If there ever was a time to be in awe of the dominant force of human collaboration, it was last night.
This was not the effort of one person. An entire country’s heart and mind has been turned to the rescue of these miners for more than two months. This rescue is like an ever-sprouting tree: the seeds of pride and loyalty that have been planted have resulted in a flourishing and fruitful operation. Reading about it is like reading a great work of fiction; there has never been a “we can’t” moment. From the very beginning, this project has been comprehensive. Laurence Golborne–Chile’s brilliant mining minister–has proven to be a cogent and disciplined leader. He’s acted with incredible grace and efficiency. But last night was not about Laurence Golborne alone.
Leadership and organization that, perhaps, we will never fully know about, was exhibited above and below the ground. The world rallied around a single cause, and everyone, from my grandmother in an apartment in West Los Angeles, to my close friend in El Salvádor, to people in most other continents, were cheering Chile on.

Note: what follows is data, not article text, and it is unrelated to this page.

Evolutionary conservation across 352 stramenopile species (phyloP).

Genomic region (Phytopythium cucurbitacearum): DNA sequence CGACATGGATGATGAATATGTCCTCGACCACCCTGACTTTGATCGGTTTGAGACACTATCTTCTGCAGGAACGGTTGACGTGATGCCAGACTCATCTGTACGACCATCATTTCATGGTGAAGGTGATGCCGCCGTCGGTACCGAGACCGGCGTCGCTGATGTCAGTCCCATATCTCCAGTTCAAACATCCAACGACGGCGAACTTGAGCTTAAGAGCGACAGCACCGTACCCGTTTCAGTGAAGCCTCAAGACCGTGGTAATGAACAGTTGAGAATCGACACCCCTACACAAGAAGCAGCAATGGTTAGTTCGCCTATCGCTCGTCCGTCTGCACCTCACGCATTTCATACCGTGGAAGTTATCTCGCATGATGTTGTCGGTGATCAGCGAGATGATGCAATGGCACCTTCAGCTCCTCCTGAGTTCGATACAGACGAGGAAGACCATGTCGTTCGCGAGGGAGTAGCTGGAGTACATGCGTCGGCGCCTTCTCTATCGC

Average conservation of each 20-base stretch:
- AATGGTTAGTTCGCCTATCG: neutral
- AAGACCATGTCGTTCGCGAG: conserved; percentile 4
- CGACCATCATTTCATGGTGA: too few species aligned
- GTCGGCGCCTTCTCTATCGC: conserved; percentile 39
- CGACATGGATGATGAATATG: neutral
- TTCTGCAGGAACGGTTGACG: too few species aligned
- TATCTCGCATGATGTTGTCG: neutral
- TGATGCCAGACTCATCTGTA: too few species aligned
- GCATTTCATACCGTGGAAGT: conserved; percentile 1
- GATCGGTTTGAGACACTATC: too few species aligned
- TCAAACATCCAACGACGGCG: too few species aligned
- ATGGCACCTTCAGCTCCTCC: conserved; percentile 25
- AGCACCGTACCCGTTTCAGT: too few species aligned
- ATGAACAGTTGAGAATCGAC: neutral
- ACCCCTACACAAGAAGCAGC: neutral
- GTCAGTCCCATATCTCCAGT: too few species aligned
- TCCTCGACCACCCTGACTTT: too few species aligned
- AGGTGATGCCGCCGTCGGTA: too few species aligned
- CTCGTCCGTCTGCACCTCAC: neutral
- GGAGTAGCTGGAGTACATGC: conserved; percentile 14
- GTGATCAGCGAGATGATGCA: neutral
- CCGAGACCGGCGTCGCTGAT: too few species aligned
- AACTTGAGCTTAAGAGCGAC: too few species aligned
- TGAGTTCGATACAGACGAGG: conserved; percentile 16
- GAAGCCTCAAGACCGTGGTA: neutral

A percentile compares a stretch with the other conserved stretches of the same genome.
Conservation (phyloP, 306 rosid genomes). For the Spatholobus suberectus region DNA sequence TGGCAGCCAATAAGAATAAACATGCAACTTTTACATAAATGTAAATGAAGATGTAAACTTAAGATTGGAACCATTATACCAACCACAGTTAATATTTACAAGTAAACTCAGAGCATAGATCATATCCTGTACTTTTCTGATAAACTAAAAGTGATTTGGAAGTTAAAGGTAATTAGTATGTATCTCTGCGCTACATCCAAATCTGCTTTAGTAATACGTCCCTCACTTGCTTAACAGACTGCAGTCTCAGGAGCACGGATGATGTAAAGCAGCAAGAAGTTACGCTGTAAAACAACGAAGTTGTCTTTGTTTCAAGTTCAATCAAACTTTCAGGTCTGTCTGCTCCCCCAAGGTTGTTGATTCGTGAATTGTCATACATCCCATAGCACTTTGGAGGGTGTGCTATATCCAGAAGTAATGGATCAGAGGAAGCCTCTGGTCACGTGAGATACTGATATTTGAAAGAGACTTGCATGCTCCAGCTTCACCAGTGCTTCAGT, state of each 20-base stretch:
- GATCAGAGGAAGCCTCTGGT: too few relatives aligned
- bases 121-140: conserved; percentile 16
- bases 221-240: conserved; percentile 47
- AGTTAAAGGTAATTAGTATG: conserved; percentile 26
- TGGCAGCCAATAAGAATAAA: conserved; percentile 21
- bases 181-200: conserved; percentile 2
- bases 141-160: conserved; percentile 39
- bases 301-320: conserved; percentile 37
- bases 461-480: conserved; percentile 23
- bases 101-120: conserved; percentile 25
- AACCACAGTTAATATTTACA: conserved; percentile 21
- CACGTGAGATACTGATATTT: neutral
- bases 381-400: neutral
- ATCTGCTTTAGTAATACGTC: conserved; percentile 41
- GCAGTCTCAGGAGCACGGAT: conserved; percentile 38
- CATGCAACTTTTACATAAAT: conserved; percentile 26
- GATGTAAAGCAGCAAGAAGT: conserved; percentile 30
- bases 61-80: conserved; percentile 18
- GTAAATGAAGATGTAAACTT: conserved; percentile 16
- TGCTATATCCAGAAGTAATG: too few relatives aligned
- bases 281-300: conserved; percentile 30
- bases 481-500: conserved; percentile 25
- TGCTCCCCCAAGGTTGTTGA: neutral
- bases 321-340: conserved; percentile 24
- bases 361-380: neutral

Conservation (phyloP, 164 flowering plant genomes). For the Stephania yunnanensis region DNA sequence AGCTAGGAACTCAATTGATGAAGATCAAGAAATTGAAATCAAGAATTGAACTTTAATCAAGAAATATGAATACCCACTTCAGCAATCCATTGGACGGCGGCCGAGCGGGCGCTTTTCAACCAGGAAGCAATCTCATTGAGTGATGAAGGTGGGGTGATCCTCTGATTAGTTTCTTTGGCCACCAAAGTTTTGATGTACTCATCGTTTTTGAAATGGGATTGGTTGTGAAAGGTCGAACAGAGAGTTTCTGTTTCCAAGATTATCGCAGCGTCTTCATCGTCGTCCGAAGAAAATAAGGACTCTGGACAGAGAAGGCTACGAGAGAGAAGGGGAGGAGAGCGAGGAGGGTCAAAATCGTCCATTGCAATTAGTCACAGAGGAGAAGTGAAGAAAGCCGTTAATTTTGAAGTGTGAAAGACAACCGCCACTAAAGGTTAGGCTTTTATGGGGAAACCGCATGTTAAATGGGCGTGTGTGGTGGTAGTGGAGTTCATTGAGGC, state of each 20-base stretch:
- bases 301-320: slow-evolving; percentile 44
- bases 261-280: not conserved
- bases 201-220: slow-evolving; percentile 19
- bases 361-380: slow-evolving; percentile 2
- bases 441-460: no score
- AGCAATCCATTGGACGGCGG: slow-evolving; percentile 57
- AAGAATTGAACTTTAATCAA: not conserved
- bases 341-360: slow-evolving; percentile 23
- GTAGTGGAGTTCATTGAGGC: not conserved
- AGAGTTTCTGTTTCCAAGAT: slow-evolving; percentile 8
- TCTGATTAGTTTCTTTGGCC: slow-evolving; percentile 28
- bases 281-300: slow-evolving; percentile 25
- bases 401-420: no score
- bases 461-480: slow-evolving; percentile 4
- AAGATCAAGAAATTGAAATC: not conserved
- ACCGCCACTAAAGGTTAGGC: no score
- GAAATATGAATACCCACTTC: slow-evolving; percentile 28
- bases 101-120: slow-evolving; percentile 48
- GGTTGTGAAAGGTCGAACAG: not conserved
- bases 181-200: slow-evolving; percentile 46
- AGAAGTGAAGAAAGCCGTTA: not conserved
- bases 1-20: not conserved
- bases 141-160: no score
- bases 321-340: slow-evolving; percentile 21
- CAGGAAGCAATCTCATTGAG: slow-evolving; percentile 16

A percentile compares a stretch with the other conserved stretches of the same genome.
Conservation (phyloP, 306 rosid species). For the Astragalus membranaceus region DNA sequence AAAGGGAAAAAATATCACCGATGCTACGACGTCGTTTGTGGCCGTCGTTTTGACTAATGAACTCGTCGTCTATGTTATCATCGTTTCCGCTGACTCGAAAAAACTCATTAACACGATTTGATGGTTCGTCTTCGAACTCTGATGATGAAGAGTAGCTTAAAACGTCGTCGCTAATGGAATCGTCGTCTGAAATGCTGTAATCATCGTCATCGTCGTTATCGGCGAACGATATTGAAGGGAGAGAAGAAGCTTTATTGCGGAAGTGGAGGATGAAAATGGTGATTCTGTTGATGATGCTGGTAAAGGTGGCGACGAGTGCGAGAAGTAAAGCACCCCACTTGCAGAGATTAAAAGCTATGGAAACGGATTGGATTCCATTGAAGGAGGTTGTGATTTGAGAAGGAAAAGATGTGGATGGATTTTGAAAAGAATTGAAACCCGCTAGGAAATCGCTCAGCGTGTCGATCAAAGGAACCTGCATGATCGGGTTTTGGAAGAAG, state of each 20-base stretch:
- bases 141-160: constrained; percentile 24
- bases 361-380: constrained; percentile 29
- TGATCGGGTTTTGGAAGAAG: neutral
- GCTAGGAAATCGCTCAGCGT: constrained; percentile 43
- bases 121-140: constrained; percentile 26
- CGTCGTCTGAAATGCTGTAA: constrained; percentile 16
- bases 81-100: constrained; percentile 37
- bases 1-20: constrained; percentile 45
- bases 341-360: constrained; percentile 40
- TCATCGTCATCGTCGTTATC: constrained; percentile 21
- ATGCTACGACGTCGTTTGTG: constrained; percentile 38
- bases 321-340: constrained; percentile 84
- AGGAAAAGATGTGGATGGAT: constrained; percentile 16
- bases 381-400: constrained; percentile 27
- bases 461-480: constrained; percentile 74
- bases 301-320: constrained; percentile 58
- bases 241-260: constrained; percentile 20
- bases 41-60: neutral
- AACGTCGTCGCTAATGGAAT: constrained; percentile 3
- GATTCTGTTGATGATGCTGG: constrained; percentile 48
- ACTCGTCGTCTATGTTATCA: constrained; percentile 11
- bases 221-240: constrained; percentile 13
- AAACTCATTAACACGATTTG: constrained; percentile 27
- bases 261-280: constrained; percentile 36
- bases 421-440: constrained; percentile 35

To see these mens’ reactions to being freed from the maximum security prison of the earth is incredible. From booming elation, to quiet humility, to whatever the next reaction will be, these miners now share something–an experience we will never fully grasp.
Chile is not a powerful force in international politics. It’s had its (perhaps not-so-fair) share of communal struggles. Perhaps few remember, but if you think back hard enough, you’ll recall that Chile was struck by an 8.8 magnitude earthquake in February. The quake rattled six of the major cities in Chile–therefore affecting more than eighty percent of the population. But they’ve pulled themselves up and rebuilt. Last night, a technically less “influential” nation proved, again, to be a pioneering force of hope, optimism, and determination in this world.
This is what we’re capable of.